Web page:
Leah Sciacca

Senior Executive Leader, Financial Advisers and Investment Management, ASIC

Sharpening focus on performance: five ways financial advisers and advice licensees can improve retirement outcomes for choice members

In the next decade, a silver tsunami will sweep Australia. Around three million Australians will reach retirement age, after a full working life of compulsory superannuation contributions.
It is a life stage that comes with a lot of promise – of travel, time with loved ones, and trying new things. But this promise can be broken if their retirement balances do not measure up to their aspirations.

Persistently underperforming superannuation investments impact members’ retirement objectives. In a new report from ASIC, we examined why members held funds in persistently underperforming investment options across the choice product segment.

Super Choice report

Around $1.1 trillion of Australians’ total retirement savings are invested in the choice product segment.

The decision of where to invest these savings is one of the most important a member will make – and is often made upon recommendation from a financial adviser.

However, a 2018 Productivity Commission inquiry and APRA’s annual Choice Heatmap have highlighted persistent underperformance of some investment options within the choice sector.

In 2023, APRA found one in five choice investment options with an 8-year history significantly underperformed the investment return benchmarks.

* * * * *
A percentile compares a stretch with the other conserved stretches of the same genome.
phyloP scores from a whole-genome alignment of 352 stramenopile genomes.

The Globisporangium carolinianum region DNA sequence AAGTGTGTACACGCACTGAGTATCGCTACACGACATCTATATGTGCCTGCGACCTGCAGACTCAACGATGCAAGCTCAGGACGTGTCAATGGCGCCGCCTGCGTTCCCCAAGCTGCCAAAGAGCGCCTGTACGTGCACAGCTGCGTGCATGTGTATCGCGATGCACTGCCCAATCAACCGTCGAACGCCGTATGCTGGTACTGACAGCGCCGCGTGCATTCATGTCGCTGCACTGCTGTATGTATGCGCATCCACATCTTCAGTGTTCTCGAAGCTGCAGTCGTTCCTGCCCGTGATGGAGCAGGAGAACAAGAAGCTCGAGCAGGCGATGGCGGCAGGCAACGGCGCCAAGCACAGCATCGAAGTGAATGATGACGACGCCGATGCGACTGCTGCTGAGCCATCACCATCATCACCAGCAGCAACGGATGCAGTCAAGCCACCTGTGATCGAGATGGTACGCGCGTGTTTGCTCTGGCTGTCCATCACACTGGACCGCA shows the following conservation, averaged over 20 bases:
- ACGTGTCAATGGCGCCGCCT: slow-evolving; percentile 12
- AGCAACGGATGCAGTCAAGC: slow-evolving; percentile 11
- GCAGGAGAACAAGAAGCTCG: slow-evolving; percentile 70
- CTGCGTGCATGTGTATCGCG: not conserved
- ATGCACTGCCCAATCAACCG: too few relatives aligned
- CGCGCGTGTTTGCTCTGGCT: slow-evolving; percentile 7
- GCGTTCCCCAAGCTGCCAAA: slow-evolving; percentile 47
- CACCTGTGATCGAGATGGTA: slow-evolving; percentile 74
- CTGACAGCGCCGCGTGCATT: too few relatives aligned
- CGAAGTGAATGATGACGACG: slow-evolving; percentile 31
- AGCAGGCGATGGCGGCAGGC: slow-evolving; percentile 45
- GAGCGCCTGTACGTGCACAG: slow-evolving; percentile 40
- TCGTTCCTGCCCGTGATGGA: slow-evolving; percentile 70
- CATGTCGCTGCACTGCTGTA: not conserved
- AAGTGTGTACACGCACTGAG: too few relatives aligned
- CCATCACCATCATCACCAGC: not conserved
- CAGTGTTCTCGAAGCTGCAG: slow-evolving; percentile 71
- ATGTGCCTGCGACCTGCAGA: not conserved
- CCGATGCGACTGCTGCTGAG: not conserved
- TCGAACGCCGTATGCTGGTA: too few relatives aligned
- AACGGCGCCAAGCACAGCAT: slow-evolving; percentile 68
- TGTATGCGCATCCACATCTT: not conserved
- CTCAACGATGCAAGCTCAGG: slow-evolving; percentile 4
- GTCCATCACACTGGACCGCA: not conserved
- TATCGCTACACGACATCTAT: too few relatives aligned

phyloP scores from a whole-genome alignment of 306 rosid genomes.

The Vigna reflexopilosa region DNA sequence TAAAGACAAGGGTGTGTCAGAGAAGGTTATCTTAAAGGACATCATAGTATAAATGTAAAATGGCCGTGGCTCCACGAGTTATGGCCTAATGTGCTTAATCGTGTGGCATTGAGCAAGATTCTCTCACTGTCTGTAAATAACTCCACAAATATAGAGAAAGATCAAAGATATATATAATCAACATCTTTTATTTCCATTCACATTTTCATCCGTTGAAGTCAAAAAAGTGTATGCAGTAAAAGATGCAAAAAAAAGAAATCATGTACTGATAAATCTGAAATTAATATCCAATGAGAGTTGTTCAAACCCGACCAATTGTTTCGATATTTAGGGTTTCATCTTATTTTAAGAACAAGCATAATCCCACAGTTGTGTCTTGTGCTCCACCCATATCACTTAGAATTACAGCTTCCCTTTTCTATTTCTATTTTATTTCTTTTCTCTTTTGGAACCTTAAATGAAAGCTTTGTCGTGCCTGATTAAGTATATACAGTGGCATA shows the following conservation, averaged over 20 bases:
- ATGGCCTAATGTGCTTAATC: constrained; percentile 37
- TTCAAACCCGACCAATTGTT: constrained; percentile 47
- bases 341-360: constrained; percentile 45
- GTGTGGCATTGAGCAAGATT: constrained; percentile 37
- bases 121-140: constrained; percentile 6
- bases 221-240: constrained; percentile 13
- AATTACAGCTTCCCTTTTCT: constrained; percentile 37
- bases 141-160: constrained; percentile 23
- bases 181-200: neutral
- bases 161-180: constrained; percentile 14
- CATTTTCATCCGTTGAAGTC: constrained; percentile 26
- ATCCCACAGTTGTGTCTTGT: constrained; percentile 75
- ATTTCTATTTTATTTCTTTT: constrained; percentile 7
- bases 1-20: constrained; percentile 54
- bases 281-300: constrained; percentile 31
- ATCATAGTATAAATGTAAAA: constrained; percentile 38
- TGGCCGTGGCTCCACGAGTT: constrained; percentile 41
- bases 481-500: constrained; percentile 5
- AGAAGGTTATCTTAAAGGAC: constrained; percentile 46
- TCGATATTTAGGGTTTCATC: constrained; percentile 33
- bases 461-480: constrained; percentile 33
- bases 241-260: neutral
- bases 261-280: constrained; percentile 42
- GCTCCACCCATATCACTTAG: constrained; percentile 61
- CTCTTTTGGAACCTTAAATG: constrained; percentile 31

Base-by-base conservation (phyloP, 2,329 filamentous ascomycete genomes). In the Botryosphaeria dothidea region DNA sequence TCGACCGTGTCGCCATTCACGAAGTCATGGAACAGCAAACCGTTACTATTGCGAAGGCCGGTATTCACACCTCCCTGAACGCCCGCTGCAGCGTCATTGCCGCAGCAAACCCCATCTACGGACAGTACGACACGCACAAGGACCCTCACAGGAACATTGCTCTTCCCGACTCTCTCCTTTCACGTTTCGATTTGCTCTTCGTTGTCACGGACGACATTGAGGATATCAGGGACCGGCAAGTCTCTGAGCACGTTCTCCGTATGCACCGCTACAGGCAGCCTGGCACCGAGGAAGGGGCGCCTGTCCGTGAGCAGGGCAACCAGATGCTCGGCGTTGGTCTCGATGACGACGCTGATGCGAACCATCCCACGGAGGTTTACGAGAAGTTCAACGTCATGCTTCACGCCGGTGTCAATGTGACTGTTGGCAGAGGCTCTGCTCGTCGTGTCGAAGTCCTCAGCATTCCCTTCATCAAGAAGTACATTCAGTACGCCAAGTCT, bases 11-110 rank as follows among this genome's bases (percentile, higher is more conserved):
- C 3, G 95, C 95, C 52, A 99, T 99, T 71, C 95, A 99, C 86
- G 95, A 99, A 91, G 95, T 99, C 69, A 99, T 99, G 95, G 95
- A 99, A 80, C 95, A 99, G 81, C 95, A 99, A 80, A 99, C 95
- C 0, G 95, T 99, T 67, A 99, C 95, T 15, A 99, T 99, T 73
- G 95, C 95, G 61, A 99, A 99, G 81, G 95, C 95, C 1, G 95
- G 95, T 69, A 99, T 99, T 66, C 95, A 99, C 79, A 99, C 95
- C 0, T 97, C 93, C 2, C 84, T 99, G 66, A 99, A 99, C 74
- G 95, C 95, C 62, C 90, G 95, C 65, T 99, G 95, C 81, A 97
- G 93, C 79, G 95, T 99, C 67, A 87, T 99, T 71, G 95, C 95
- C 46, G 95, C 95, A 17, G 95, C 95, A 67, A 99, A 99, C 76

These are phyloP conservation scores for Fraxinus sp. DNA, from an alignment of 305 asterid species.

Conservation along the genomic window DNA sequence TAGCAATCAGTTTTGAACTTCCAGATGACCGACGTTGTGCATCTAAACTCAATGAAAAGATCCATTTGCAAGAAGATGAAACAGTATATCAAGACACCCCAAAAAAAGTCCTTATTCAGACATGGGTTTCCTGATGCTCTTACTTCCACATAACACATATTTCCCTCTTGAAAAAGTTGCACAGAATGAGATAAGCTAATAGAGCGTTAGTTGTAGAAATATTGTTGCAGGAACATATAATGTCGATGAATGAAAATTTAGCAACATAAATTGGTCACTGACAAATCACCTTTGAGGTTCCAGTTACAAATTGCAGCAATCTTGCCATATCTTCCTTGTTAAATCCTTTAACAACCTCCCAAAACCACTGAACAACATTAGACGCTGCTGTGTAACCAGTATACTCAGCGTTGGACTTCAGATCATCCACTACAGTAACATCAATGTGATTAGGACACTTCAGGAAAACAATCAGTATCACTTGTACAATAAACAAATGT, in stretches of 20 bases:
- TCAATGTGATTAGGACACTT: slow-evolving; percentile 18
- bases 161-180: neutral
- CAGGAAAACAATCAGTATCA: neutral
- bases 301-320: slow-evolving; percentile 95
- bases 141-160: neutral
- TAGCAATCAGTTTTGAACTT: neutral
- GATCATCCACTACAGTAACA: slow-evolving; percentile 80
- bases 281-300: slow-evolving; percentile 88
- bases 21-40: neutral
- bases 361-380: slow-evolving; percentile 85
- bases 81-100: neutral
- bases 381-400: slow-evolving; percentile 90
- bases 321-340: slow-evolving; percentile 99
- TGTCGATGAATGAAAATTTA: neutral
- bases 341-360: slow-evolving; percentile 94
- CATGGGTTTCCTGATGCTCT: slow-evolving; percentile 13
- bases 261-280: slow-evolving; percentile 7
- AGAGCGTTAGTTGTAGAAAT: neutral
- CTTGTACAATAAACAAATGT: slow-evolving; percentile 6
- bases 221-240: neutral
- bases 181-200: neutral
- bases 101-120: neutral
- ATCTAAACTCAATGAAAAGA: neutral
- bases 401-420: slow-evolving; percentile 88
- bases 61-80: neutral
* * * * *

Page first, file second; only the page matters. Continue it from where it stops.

To understand why some choice super fund members remained in these poorly performing investment options, we looked at what trustees, advisers and advice licensees did in relation to performance.

Superannuation stakeholders, including financial advisers, each have a responsibility for assisting Australians to achieve good retirement outcomes. Financial advisers have an important role, and members trust them to act in their best interests when providing advice about how to achieve their retirement objectives.


It was clear that some members holding choice products were relying on financial advisers to optimise their superannuation investment returns.

ASIC reviewed 88 advice files across 26 advice licensees, focusing on advice provided about nine investment options that all persistently failed to meet the performance benchmark disclosed in the product disclosure statement.

These members sought advice to make an informed choice, however, ASIC found that financial advisers were not always addressing underperformance where relevant to the subject matter of the advice. In some cases, advice clients were not informed about the persistent underperformance of their investment options and that there may be better alternatives.

We also found some members had not received advice from the adviser linked to their superannuation account over the preceding 2 years but were still making investments into one of the underperforming options. This was possibly as a result of automated investment of their regular superannuation contributions.

Where to from here?